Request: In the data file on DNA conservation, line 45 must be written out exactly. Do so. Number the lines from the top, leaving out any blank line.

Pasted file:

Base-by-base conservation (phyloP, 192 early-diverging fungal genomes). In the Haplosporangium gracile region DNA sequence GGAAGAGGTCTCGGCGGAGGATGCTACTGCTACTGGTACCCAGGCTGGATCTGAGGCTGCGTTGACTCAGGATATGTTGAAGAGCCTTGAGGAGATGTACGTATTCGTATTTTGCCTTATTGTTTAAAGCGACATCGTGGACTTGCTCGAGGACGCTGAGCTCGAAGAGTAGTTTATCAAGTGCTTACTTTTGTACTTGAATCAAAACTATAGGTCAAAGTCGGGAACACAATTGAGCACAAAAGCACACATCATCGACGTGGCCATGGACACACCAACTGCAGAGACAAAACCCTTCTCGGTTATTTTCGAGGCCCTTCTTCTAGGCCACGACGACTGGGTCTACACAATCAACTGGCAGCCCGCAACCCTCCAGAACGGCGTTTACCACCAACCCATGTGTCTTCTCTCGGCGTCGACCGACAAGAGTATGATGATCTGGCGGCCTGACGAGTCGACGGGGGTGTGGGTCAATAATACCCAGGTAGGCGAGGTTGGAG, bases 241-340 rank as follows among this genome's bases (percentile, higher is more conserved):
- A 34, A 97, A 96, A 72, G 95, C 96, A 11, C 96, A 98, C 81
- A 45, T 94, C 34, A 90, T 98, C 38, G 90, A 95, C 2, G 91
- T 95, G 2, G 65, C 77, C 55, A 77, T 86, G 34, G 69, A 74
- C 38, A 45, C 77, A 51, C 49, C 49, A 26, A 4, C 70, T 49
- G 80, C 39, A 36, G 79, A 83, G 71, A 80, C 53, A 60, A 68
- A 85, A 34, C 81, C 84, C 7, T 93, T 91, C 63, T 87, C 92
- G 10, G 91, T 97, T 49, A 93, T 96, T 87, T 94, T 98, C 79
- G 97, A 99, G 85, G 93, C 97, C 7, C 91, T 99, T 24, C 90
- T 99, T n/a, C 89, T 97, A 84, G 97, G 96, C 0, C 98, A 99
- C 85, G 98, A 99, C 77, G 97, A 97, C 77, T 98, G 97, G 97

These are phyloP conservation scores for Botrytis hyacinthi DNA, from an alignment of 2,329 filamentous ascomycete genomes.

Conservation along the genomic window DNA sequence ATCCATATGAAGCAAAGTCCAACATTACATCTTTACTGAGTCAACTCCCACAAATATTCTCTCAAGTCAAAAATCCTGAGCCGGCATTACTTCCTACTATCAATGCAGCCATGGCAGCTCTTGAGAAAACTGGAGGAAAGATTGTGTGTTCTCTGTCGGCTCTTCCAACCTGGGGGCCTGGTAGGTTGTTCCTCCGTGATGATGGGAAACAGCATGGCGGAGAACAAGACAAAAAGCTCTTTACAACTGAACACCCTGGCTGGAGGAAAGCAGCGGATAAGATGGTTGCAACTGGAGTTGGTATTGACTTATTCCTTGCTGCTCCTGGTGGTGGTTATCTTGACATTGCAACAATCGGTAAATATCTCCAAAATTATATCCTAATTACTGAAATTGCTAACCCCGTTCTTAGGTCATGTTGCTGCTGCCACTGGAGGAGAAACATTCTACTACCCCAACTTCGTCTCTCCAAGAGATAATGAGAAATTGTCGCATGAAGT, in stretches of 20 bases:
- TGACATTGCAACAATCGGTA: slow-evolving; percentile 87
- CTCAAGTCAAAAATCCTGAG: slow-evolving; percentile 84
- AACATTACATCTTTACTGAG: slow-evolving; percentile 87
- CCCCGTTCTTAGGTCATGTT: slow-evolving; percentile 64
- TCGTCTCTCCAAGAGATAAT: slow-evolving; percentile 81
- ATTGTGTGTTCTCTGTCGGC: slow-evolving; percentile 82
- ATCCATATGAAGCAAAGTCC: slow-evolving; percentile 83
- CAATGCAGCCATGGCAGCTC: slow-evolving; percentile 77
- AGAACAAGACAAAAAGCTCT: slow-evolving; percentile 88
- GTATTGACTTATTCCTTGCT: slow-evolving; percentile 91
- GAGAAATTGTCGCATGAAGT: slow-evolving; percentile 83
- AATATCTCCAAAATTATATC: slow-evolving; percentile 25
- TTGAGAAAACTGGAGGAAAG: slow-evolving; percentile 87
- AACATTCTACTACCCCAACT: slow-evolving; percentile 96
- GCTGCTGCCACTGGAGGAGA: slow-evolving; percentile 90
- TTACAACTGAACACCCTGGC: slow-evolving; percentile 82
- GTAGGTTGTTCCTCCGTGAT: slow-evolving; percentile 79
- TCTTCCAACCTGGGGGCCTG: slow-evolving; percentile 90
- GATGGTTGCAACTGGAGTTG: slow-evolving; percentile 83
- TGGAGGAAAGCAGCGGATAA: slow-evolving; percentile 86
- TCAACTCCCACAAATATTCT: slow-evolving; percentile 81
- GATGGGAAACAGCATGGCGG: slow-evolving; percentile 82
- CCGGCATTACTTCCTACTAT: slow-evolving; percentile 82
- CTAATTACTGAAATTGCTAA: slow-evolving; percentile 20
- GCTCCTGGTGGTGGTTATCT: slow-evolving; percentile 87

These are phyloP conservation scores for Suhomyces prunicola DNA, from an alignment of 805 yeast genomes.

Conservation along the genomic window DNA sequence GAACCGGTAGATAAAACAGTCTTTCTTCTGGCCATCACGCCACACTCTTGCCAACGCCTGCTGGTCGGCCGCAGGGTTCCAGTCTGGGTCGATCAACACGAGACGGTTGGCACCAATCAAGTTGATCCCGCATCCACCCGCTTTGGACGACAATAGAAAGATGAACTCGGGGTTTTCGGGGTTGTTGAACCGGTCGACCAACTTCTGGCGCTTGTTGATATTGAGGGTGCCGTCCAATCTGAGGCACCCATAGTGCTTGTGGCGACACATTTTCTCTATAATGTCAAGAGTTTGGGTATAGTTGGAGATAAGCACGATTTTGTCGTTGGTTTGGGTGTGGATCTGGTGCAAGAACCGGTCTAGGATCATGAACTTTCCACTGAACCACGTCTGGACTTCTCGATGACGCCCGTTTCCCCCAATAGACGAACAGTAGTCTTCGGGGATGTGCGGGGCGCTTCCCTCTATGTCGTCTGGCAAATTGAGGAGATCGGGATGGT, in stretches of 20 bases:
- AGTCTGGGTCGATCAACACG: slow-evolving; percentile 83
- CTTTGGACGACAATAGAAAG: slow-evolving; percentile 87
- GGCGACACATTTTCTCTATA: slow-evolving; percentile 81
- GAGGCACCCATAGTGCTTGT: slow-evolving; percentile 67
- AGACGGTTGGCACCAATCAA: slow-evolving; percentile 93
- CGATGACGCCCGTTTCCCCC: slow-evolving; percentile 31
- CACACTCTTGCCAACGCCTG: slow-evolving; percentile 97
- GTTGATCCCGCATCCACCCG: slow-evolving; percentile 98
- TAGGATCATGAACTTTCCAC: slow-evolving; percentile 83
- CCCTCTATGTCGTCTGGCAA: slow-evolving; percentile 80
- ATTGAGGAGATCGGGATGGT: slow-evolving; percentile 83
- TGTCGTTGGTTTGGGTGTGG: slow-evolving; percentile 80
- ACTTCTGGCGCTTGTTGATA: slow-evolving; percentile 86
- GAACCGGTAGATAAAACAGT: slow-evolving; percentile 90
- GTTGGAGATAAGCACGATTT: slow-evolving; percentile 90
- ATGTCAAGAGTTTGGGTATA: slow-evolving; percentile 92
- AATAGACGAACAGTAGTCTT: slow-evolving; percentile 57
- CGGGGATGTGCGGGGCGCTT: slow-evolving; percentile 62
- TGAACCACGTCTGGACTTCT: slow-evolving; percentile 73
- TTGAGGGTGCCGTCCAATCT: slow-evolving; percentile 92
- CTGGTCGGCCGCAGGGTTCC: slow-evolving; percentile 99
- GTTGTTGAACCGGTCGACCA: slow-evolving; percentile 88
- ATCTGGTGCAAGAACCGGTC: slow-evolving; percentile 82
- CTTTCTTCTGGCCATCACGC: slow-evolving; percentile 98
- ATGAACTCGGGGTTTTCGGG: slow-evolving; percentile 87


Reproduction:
- AGACGGTTGGCACCAATCAA: slow-evolving; percentile 93